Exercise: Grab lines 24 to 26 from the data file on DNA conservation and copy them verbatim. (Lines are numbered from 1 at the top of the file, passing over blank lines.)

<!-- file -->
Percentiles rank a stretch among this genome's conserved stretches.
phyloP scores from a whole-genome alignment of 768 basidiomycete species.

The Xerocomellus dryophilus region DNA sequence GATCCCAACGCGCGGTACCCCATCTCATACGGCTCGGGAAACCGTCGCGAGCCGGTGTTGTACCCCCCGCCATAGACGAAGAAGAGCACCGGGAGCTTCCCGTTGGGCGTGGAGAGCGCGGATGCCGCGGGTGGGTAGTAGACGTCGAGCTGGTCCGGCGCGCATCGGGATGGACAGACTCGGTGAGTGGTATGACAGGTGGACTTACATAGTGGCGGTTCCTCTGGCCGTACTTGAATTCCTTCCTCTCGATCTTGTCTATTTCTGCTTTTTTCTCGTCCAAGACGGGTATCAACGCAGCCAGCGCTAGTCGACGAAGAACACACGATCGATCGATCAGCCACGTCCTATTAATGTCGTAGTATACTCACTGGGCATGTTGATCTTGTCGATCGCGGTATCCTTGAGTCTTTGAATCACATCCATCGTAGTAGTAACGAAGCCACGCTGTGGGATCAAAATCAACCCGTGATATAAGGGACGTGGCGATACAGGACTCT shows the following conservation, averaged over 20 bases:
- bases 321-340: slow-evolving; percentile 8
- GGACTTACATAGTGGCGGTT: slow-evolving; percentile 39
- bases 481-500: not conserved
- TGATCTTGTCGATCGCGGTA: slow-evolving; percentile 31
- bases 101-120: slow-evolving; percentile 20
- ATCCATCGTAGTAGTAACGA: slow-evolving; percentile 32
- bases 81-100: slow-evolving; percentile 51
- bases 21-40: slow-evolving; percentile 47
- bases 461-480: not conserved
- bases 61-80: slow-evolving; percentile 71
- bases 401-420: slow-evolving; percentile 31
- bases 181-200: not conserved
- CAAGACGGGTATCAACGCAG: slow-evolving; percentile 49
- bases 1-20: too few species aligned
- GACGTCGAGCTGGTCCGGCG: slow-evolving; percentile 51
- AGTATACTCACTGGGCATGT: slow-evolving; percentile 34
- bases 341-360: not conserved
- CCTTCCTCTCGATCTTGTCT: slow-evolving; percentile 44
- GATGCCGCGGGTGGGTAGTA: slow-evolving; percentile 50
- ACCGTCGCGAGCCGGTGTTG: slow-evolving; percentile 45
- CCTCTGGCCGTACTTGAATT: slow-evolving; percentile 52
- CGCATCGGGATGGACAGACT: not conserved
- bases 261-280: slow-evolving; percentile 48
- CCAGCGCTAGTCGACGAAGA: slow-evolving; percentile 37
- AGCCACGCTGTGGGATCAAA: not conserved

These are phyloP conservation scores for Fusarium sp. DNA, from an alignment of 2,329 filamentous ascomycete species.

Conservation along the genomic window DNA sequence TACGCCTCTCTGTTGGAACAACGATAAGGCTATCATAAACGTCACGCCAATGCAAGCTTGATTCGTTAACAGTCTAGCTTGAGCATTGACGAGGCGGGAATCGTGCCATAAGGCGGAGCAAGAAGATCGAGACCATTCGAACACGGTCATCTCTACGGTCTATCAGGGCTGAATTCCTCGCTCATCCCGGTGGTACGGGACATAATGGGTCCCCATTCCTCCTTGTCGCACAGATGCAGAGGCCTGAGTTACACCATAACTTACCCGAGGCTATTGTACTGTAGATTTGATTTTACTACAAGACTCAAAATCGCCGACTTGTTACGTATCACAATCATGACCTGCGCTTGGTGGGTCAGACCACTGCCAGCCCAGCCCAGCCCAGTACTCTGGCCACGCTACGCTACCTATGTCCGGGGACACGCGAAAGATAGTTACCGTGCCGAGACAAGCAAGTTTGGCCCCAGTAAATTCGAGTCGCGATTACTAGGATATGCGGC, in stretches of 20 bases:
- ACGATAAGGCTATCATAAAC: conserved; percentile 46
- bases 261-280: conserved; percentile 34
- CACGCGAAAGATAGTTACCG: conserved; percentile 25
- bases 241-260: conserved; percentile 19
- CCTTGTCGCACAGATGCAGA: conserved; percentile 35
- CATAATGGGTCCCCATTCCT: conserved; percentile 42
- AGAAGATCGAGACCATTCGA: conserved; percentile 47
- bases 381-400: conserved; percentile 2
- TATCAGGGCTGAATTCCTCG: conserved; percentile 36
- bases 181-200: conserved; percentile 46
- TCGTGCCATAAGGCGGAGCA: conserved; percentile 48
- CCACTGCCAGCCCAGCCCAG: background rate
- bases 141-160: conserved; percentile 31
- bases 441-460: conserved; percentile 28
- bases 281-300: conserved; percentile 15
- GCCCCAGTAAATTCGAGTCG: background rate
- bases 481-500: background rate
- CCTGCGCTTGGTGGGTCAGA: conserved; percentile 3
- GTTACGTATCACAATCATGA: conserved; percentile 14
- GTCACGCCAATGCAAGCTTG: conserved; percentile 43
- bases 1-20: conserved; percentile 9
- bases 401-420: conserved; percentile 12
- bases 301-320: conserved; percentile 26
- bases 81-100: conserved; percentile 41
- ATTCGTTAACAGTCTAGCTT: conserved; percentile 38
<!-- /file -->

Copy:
- CCTCTGGCCGTACTTGAATT: slow-evolving; percentile 52
- CGCATCGGGATGGACAGACT: not conserved
- bases 261-280: slow-evolving; percentile 48